National Geographic’s The Cave is a horrifying indictment of raging war crimes that impact a makeshift hospital led by a female medical team in Syria.
National Geographic’s The Cave is a documentary that is siloed amongst a rare breed of films that archives an unforgivable moment in 21st-century history. The documentary is an indictment of pure human suffering and a woeful blemish of the world we live in. Director Feras Fayyad embeds himself into Syria, amongst besieged civilians that find safety and hope in a subterranean hospital known as the Cave.
The cameras follow Dr. Amani Ballour and her colleagues Samaher and Dr. Alaa. There’s a scene that highlights a fractured culture despite desperate times when a man questions the purpose of the female medical staff. It’s a scene that is regrettable, with the heavy bombardment on the city of Ghouta unable to reframe the mind. The females have ignited their rights to work with their male counterparts, but the shocking truth is exposed that in times of human brutality, archaic rules are still sought despite demonstrable skills.
The Cave documents a city under constant threat from the Regime, and coordinated airstrikes by Russian airforces. It’s a documentary that breaths hopelessness, with unimaginable anxiety infecting the atmosphere amongst the medical staff every time a plane is heard aggressively roaring from above.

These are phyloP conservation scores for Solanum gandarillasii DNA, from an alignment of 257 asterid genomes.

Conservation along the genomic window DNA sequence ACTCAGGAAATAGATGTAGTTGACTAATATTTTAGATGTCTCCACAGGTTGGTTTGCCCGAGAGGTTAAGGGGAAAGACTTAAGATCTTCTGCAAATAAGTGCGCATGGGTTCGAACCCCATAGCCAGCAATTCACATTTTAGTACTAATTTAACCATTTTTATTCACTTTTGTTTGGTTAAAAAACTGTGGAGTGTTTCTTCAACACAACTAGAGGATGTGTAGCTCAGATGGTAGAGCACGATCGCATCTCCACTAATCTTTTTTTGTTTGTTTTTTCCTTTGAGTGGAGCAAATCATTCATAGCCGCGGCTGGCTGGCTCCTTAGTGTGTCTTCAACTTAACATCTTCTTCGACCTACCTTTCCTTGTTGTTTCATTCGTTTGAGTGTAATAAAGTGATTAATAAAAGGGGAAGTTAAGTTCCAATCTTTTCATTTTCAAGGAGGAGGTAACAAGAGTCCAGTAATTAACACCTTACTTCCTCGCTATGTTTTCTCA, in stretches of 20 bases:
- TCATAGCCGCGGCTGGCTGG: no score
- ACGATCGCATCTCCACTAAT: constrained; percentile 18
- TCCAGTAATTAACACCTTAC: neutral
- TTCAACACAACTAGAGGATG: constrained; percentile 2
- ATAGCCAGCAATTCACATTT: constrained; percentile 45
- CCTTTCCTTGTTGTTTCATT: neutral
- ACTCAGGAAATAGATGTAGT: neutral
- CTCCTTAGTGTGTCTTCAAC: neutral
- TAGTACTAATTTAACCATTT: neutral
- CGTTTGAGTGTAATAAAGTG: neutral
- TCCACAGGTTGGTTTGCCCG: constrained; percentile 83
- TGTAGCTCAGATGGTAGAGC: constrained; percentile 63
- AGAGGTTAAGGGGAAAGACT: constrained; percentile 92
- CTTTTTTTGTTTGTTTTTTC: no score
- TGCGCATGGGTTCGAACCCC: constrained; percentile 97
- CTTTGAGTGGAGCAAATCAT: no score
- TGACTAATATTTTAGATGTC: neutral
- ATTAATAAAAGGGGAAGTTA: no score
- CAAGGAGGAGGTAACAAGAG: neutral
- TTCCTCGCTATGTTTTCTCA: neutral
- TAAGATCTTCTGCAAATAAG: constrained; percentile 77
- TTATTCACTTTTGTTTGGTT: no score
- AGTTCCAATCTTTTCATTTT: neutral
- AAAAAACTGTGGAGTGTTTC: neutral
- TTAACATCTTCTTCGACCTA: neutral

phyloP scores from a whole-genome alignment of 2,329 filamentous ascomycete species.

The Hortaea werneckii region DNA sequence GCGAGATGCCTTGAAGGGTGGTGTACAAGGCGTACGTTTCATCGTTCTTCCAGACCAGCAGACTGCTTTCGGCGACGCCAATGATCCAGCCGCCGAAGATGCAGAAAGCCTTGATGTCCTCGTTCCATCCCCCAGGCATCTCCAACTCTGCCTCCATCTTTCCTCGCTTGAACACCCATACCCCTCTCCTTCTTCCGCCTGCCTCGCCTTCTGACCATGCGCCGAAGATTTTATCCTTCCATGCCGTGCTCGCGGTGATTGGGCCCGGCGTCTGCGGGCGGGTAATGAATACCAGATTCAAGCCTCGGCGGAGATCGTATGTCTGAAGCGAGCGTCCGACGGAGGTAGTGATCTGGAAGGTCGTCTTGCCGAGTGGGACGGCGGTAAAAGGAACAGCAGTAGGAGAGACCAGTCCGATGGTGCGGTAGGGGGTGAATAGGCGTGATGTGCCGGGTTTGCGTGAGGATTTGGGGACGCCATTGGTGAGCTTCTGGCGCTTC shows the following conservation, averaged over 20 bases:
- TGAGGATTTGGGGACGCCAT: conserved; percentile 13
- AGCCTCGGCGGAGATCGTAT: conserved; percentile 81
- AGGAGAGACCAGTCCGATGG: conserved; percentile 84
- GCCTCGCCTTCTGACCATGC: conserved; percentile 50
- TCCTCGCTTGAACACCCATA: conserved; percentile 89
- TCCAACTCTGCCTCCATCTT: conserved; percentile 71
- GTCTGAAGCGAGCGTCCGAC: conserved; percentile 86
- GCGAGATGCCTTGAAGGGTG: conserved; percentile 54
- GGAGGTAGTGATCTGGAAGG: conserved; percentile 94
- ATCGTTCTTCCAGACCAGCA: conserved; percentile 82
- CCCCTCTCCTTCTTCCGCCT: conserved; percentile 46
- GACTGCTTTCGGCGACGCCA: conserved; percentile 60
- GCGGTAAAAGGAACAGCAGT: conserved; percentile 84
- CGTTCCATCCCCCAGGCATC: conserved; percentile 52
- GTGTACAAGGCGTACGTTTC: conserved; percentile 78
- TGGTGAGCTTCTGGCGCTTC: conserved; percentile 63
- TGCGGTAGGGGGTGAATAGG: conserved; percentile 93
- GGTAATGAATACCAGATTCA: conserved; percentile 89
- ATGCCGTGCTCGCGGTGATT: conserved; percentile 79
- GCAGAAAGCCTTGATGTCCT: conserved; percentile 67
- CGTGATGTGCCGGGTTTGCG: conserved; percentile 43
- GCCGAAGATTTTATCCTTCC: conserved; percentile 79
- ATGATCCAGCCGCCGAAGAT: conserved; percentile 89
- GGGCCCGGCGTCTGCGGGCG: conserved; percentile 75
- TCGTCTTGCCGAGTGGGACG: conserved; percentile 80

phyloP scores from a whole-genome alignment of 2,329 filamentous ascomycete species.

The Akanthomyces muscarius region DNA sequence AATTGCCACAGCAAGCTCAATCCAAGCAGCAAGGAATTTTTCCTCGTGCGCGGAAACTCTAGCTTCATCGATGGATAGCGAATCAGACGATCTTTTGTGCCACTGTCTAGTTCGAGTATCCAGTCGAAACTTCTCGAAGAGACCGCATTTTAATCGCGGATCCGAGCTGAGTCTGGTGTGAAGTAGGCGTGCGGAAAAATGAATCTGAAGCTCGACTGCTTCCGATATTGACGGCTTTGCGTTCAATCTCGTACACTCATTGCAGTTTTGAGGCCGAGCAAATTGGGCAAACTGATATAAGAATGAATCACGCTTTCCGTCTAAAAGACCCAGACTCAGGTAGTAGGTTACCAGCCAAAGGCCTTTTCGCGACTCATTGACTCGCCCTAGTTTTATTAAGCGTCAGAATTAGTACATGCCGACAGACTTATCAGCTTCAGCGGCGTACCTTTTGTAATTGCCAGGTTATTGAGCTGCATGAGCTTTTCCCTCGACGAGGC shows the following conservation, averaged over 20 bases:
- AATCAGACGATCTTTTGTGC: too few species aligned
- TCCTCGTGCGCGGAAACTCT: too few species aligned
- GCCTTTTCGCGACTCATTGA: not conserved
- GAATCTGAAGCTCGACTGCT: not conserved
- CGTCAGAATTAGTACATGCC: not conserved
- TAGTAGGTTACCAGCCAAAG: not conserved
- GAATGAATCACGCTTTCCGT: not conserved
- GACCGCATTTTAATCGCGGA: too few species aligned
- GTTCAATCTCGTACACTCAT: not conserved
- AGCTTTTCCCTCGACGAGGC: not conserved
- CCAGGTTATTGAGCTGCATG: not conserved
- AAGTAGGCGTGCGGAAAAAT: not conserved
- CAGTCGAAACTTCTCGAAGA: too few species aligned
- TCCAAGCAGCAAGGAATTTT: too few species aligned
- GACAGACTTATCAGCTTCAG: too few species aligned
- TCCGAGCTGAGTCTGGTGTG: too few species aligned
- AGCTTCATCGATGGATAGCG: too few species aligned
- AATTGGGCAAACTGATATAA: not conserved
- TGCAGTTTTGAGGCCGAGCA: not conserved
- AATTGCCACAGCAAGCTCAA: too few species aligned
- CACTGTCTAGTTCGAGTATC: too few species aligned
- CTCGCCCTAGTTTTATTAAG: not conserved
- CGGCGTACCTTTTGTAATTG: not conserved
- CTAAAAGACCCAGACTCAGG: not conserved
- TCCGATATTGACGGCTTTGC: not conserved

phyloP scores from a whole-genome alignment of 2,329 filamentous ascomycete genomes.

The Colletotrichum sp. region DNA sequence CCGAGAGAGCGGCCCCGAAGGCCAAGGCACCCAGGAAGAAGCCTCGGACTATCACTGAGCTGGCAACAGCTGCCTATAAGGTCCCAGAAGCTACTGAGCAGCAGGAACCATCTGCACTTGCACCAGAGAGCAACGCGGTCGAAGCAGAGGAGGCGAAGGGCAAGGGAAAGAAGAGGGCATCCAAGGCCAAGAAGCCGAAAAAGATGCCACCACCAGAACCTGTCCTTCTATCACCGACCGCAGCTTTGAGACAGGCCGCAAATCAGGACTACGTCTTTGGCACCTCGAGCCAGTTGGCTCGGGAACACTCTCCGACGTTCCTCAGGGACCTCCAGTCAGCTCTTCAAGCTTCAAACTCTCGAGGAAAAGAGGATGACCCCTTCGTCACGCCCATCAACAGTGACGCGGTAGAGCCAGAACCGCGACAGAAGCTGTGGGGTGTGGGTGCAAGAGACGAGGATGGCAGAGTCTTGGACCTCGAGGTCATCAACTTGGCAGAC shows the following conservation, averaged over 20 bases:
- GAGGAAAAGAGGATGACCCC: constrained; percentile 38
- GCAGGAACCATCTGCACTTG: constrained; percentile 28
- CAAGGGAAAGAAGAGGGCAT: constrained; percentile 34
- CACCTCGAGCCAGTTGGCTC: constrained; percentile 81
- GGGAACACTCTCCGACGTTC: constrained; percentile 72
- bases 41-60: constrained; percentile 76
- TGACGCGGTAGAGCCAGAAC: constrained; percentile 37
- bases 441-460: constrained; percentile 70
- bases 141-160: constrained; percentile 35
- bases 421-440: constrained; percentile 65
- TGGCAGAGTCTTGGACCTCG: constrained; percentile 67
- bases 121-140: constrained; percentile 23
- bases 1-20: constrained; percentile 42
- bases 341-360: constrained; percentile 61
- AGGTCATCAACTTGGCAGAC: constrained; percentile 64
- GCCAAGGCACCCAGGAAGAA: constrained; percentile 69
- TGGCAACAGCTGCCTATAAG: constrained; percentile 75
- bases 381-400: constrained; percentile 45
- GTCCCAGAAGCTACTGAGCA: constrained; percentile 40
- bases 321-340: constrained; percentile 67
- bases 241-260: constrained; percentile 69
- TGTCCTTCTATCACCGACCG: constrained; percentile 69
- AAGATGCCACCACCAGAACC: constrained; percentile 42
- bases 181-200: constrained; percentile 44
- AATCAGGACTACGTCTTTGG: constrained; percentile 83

The Cave is representative of the cost of war. Feras Fayyad ensures that as many injustices are recorded; a tearful scene opens up the documentary, with Amani aiding a toddler that is struggling to breathe; she manages to extract rubble from the toddler’s mouth. The images of young, innocent children brazened by airstrikes and post-apocalyptic wrecks leave a mark imprinted on the mind. How can we be so recklessly selfish? As a parent, it is difficult to hold back the tears when the young are hoarded into a partially constructed hospital
The Cave intimately follows Dr. Amani and her crew through the areas of the reconstructed underground hospital that has been fleshed out patiently, exemplifying the fight against the evil patriarchy that lives above them. There’s a sense of not giving up, despite the raining of bombs and chemical weapons that rip through the foundations of war-torn Syria on a daily basis. The Cave hides nothing, putting injuries on show and the crippling emotional build-up of the hospital staff.
That sense of not giving up amounts to the emotional nature of the documentary. The bravery appears insurmountable as waves of injured families fly through the low-resourced hospital, where equipment is limited and medicine is scarce. The Cave captures the desperation, the courage but at the same time, the vicious hopelessness that cuts through the hearts of medical staff every time an airstrike is imminent and it draws closer to their makeshift hospital.
Audiences will part with The Cave with plenty of doubt about our world and question how war crimes against humanity are allowed to still exist. Years of besieging innocent civilians are cruel and heartless, and the National Geographic documentary will leave viewers with a mind unrelaxed by a horrifying glimpse of unprecedented human survival.